Among other awards, Lorigan was named Miami's Sigma Xi Researcher of the Year in 2010 and was selected as the Volwiler Distinguished Research Professor for 2007-2012.
He has had an active role in the department's recently approved curriculum revision plans and in new course development.
His nominators describe Lorigan as "an invaluable resource as a research collaborator."
"While Gary is an outstanding researcher, he is also an outstanding teacher and colleague," his nominators said. He has taught at all levels and mentors five to six undergraduate research students annually in his lab, along with advising doctoral students and postdoctoral researchers.
Abdoulaye Saine, professor of political science, received the Distinguished Scholar Award for sustained excellence in research in the area of business, education and social sciences.
An internationally renowned expert on Gambia, Saine's scholarship focuses on democracy and elections in Africa, human rights and the role of the military in politics.
Abdoulaye Saine, professor of political science
Saine, who became a full professor in 2011, joined the department of political science in 1998 as a visiting assistant professor.
"Professor Saine's hire offered a valuable opportunity to expand the department's course offerings for undergraduate and graduate students interested in global and comparative politics from an African perspective and to broaden the intellectual exchange among faculty in the department and across the university," a nominator wrote.
Saine, who earned his doctorate from the University of Denver, served as interim chair of the department in 2009-2010.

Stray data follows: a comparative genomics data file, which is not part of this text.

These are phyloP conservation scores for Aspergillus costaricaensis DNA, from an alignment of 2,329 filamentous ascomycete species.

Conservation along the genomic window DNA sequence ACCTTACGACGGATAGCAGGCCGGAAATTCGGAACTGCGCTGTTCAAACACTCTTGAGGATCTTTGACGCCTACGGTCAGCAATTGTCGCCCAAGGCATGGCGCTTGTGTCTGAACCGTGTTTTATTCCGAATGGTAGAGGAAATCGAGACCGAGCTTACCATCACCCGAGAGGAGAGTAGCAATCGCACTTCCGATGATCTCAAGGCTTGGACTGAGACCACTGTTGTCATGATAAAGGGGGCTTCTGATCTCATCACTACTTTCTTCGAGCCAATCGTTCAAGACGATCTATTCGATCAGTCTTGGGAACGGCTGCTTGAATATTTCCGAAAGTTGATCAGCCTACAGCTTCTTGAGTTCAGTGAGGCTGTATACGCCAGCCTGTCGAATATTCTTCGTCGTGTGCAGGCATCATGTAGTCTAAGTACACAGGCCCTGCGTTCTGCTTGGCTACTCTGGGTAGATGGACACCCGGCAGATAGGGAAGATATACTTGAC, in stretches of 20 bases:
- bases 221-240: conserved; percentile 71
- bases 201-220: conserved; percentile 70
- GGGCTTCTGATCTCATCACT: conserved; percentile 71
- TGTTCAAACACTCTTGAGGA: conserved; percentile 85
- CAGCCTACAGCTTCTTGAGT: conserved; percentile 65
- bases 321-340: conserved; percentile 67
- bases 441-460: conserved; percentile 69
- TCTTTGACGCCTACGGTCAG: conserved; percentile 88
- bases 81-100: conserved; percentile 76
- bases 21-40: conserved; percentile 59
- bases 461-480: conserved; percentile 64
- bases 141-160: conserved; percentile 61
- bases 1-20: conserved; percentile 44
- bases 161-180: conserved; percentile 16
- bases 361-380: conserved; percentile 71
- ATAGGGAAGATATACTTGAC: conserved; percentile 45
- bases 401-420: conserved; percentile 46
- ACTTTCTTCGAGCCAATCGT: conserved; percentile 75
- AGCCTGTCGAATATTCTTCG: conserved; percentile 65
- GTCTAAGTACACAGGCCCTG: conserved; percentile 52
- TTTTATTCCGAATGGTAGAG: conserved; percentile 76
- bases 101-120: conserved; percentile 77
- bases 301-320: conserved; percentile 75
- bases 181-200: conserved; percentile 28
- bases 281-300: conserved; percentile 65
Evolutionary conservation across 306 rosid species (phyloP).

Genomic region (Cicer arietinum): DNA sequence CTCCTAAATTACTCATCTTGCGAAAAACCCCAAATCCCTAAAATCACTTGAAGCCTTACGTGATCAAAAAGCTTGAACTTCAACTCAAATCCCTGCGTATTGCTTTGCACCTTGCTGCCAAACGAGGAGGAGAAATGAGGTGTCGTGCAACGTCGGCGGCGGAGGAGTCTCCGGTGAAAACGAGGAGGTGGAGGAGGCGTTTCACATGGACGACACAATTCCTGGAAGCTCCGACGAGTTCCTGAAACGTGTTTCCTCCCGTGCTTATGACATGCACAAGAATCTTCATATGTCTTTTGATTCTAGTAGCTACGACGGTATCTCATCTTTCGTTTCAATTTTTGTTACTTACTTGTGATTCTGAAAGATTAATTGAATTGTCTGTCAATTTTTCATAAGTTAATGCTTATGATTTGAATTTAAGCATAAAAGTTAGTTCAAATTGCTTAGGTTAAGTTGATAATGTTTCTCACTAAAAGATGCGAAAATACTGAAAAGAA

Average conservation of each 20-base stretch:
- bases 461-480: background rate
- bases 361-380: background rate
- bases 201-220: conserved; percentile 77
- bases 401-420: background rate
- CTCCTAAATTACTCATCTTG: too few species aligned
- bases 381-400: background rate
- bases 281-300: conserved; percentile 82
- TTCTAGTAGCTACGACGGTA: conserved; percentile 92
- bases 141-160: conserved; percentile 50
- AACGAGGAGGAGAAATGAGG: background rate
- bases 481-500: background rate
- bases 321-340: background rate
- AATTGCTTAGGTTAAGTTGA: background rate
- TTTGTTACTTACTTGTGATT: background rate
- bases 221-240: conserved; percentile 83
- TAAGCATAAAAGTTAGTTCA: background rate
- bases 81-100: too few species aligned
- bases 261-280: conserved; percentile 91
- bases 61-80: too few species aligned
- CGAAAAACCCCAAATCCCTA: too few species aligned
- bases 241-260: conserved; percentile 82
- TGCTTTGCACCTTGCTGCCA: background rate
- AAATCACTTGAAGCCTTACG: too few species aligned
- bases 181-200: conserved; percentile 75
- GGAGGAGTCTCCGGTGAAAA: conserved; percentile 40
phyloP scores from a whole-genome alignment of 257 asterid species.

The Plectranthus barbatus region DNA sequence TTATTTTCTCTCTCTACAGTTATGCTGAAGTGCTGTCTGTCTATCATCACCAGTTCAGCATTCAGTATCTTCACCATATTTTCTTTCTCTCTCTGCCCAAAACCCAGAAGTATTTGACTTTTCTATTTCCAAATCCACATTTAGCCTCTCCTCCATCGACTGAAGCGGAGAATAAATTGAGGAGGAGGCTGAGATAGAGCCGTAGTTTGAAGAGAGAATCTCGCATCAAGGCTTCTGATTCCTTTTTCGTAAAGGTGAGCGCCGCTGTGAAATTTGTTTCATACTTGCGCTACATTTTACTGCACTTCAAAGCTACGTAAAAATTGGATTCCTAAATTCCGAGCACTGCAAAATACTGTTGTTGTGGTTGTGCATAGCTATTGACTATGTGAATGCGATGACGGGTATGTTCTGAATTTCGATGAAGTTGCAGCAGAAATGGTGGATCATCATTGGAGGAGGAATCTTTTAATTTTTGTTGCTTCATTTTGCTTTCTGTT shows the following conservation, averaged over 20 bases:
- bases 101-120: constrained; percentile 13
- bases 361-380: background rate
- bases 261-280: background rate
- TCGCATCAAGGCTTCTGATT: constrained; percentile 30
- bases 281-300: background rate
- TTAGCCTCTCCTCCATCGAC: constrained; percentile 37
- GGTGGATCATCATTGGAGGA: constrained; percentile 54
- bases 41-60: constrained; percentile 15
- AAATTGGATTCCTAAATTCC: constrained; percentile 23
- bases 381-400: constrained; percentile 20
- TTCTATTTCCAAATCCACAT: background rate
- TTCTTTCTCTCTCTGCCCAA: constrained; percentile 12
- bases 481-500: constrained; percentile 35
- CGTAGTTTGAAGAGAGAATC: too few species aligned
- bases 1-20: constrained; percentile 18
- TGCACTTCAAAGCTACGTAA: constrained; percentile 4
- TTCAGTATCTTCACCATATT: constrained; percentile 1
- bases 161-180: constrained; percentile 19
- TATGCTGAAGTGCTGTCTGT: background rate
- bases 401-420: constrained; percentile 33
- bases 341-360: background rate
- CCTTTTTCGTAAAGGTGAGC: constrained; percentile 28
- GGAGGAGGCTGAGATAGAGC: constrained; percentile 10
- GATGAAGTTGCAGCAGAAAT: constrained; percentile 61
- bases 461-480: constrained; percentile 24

He is the author of two books, The Paradox of Third-Wave Democratization in Africa (2009) and Culture and Customs of Gambia (2012), and co-author or editor of three other books on Africa. He also has published 19 articles in peer-review journals and contributed 14 chapters to edited volumes.
Saine's writing has touched on such broader theoretical and policy issues as the growing role of China in Africa, the role African governments have played in the global war on terror, the way western media outlets portray Africa and the efficacy of western foreign aid programs in Africa.
Another nominator said Saine is "not only well-versed in political, social, cultural and economic issues pertaining to a key world region, but that he also is among the few scholars who explore larger international problems and how they are related to the African context. This sets Professor Saine apart and marks him as truly outstanding."
As a human rights activist, Saine has lectured widely in the United States and elsewhere and regularly contributes op-ed pieces to national and international media on issues, including women's rights.